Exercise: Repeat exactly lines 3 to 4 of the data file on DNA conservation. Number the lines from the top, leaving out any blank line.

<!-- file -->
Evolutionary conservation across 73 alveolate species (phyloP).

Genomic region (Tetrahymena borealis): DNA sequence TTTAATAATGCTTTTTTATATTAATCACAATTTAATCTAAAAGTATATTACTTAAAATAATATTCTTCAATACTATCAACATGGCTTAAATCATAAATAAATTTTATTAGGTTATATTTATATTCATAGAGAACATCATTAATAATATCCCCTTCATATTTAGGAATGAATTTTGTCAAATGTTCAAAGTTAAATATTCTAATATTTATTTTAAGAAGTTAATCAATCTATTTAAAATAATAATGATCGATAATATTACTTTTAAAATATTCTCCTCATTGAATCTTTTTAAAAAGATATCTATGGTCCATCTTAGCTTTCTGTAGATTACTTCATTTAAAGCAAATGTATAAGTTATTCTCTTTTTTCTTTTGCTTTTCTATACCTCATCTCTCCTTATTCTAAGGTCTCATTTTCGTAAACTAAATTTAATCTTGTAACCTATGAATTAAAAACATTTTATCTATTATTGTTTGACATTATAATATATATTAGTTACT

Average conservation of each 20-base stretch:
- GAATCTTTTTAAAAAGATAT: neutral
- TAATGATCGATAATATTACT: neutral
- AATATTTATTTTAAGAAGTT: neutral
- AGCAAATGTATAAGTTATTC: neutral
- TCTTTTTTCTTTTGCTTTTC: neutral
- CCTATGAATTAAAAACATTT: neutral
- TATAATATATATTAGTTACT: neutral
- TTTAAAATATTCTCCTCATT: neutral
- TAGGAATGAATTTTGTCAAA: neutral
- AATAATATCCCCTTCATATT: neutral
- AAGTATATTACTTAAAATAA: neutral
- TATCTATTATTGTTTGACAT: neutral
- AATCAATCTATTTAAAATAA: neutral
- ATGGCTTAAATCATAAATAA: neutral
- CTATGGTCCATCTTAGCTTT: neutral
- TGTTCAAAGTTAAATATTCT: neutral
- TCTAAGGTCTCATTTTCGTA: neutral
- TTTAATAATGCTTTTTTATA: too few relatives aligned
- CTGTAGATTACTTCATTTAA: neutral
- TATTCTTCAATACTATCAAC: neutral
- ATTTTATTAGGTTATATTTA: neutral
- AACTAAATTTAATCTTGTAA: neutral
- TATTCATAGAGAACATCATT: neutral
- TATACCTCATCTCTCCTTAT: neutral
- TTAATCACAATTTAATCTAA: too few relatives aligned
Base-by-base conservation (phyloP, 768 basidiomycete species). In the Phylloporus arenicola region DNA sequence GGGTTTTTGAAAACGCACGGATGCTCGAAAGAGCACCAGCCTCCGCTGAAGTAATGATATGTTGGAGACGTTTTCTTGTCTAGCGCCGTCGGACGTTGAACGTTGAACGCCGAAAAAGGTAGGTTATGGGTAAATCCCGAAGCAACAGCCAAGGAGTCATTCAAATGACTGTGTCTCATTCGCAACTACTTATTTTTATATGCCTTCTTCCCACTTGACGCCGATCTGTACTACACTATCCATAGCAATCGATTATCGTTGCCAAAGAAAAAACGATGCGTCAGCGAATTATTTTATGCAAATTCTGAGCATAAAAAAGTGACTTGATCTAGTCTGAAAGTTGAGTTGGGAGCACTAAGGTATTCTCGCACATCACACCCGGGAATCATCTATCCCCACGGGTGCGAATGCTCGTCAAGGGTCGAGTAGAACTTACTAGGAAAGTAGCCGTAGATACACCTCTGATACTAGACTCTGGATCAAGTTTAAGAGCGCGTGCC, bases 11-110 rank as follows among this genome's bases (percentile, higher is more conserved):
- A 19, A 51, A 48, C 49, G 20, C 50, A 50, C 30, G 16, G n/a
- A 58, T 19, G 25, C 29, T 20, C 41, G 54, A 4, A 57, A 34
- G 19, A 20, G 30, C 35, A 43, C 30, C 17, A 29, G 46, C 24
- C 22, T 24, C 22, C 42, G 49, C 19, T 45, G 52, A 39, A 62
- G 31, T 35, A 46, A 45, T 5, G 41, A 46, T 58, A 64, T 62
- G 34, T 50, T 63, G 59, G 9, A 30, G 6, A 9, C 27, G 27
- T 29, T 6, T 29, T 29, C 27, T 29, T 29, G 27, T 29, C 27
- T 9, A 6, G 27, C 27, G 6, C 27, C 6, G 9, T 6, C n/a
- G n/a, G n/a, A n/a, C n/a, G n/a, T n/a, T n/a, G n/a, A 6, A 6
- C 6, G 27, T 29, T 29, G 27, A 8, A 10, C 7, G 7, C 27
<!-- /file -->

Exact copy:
Average conservation of each 20-base stretch:
- GAATCTTTTTAAAAAGATAT: neutral